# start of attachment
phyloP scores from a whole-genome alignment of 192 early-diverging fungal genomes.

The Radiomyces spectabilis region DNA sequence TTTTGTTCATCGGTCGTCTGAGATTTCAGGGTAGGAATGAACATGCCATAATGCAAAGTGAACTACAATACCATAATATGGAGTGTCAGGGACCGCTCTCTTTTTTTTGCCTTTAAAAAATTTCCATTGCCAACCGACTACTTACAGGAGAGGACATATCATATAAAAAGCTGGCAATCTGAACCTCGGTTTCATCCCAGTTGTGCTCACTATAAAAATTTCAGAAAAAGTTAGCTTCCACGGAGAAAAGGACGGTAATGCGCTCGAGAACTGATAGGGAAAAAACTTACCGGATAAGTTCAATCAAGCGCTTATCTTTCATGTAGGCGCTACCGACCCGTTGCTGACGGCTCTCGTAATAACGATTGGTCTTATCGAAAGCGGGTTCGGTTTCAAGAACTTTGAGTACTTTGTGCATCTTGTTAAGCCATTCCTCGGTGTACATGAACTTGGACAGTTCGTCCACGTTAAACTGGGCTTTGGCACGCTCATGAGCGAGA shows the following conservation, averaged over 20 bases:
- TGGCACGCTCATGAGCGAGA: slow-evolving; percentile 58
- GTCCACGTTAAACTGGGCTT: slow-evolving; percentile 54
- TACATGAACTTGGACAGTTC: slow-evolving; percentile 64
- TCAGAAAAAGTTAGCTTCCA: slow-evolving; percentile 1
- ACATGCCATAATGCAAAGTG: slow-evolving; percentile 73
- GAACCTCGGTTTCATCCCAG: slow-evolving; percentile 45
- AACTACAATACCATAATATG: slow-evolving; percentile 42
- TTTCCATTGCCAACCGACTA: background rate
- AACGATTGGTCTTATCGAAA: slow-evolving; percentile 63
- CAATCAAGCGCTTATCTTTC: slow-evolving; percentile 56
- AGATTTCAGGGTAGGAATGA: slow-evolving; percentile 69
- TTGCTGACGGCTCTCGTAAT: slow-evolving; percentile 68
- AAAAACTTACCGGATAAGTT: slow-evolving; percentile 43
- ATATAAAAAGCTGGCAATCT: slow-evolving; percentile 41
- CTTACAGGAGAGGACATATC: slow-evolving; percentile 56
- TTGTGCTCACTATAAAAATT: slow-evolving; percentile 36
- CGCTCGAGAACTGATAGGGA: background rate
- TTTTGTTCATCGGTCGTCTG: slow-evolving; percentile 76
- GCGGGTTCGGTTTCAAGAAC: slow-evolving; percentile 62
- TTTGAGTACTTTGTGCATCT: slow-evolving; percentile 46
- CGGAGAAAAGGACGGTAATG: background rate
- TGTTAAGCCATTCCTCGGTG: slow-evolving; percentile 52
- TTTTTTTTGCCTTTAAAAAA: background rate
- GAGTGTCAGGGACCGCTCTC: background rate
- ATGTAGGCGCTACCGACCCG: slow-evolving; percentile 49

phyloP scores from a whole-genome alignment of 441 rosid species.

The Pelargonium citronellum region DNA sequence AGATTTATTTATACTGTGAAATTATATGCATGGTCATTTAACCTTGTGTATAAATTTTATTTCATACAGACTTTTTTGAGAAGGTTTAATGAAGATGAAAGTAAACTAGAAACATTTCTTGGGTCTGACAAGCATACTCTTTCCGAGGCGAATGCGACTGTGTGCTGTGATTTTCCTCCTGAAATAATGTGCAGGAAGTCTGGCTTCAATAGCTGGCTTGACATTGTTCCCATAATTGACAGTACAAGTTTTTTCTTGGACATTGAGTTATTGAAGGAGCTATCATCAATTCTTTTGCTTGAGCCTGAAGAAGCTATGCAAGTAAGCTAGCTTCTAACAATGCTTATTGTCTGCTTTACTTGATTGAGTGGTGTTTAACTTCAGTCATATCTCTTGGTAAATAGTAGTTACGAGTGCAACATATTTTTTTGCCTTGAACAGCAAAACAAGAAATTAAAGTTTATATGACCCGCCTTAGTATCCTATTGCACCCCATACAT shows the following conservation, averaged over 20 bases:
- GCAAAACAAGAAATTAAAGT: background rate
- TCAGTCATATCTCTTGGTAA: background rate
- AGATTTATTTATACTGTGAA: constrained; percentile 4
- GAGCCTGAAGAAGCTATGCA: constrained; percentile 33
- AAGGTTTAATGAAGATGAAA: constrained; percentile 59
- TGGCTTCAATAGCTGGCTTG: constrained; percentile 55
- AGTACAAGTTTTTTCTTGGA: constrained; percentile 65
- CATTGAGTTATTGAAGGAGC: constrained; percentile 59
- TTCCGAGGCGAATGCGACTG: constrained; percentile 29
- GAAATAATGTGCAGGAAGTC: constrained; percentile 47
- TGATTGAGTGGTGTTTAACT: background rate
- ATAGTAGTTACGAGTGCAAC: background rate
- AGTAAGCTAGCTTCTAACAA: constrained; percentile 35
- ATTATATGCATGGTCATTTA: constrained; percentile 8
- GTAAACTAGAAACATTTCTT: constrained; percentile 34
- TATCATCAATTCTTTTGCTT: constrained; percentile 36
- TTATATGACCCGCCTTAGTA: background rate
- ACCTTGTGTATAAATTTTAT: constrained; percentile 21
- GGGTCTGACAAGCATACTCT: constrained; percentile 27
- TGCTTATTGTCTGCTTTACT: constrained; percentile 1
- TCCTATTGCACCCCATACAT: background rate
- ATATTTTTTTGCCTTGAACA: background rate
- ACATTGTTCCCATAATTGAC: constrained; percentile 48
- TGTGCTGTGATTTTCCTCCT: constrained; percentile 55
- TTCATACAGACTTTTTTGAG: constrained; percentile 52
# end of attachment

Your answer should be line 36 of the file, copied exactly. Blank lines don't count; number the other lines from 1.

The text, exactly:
- AGTACAAGTTTTTTCTTGGA: constrained; percentile 65